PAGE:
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The worth of philosophy

To most people the idea of the philosopher is strange. What does a philosopher do exactly? What worth is the philosopher? And why don’t they go to work like the rest of us (except for myself, being of the philosophic persuasion)? Who is a philosopher for that matter? Can you name one that is alive?

The “problem†, if I can say so without bringing up any philosophic problem, with philosophy is three fold. First, philosophers often disagree with each other fundamentally. When you mention “philosophy†you are mentioning people and arguments that are completely apposed to each other and have nothing in common, all at once. And so, no imagine of the word “philosophy†can be produced. In philosophy we would say the word philosophy has no meaning, since it can mean anything.

The second problem with philosophy is that it takes centuries to even figure out what philosophers were trying to say. Then it takes millennia to figure out who was right. By the time any issue is resolved humanity has so gotten used to the idea the fact it was contended is forgotten. And so, since philosophic progress is so slow, it’s easy to think that it doesn’t happen at all.

The third problem with philosophy is that every position is so advanced in its intricacies that the debates philosophers have don’t seem at all relevant to one’s own thinking. Philosophers have to think many moves ahead to survive in a philosophic argument, and so arguments seem very convoluted. Also, when attacking another position the most assured way to defeat it is to show that it leads to absurdity. And so instead of talking about situations that might actually happen, philosophers use the simplest situations they can think of in their crazy schemes; situations, which consequently never actually happen. All arguments get pushed to the extreme to see if they hold up. It’s left to the reader to interweave what is discovered about strange simple situations into the complex situations of normal life.

Also, philosophers generally speak in the general case, as in statements about an infinite amount of situations. In day to day life we generally only speak about the situation we are in or were in yesterday or might be in tomorrow. Our language has developed from how we regularly use it, and so it becomes strange and cumbersome to talk about general situations. However, after a bit of getting used to it is actually easier to think about general situations than specific ones, since general situations can have only a few characteristics, whereas specific real situations have infinite characteristics.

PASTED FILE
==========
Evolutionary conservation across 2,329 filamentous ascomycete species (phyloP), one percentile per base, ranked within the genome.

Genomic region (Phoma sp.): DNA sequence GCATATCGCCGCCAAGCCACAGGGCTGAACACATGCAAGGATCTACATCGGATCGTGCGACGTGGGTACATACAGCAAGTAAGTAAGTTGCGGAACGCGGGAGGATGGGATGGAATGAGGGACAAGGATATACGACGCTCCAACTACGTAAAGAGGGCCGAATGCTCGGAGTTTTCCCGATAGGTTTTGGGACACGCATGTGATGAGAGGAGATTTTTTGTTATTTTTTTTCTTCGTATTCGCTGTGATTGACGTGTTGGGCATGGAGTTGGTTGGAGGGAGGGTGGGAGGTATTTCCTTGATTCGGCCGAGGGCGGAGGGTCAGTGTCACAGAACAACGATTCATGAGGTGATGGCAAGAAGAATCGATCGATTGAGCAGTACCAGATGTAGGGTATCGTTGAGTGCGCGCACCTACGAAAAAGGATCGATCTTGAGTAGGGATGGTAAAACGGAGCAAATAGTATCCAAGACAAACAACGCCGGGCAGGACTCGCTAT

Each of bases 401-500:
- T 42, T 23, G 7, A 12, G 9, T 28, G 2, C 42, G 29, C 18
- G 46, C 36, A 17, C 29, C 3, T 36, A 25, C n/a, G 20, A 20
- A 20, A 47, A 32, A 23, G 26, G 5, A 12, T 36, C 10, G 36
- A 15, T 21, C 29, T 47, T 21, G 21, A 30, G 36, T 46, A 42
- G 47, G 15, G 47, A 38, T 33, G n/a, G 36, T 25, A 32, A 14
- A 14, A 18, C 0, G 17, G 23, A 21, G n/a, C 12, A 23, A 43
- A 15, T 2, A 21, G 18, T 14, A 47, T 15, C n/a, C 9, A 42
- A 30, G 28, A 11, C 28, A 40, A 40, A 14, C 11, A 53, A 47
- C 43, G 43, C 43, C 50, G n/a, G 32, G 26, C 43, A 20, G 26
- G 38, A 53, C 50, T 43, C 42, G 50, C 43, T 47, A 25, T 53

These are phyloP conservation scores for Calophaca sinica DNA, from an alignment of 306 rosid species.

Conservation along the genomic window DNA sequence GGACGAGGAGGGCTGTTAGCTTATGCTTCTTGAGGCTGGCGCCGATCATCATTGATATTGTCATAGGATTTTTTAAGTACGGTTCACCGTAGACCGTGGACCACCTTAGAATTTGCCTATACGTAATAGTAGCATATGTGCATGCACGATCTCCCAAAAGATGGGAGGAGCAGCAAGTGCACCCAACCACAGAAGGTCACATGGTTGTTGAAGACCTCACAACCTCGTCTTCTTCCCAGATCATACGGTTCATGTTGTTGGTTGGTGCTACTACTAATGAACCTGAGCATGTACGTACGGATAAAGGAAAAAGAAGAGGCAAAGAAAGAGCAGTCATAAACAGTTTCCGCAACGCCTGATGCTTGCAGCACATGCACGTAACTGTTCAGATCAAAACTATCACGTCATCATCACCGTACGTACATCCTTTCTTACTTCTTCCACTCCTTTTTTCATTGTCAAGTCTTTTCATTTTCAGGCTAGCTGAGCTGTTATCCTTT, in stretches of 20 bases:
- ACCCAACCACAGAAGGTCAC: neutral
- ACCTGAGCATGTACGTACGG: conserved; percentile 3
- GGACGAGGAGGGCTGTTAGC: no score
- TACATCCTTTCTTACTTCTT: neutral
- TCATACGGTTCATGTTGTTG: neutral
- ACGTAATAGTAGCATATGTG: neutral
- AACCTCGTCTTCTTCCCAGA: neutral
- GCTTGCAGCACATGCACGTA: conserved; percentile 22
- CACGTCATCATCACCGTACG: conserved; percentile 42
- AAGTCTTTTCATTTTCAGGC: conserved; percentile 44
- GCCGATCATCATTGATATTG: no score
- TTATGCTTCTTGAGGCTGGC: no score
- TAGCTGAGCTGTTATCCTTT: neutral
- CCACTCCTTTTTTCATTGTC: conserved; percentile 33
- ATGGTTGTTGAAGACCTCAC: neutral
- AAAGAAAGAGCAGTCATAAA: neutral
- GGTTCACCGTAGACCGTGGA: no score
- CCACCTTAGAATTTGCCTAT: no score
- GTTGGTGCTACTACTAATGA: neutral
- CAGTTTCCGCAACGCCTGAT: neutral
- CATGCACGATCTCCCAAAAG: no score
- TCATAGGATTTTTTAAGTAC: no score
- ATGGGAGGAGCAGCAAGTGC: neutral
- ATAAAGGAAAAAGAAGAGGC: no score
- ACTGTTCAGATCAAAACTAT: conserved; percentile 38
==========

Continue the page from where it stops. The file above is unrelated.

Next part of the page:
Suffice to say, it takes years to even begin to understand what philosophers have been talking about for the last three thousand years. So why bother?

The answer is simple. The practical application of philosophy is the attempt to not appeal to yourself to justify your actions. What does appealing to yourself to justify your actions mean? It means that the basis of your decisions is some “characteristic†of yourself that just happens to be there. When you ask someone why they are doing what they do, generally the answer comes down to that’s just how they are in a quaint sort of way.

The two main branches of self referencing theories are appealing to your own beliefs to justify one’s actions, and appealing to your own wants to justify one’s actions. What both theories try to accomplish, without the theorizer being aware of it, is the ability to found thinking upon things that don’t need to be considered. “Those are just my beliefs†or “it’s just what I want†. There are two main draw backs to these types of theories.

First, if one ever changes one’s beliefs or wants, then one must ask why. And the answer would then have to supplant the self reference theory. One would then be in the position for saying there are reasons behind the beliefs or wants, and ipso facto beliefs and wants are no longer fundamental.

People have to have beliefs and wants, you might say. Not true, first, it’s possible to imagine a person with no wants or beliefs (a good example of a simple situation that would never happen, but is the bread and butter of philosophers).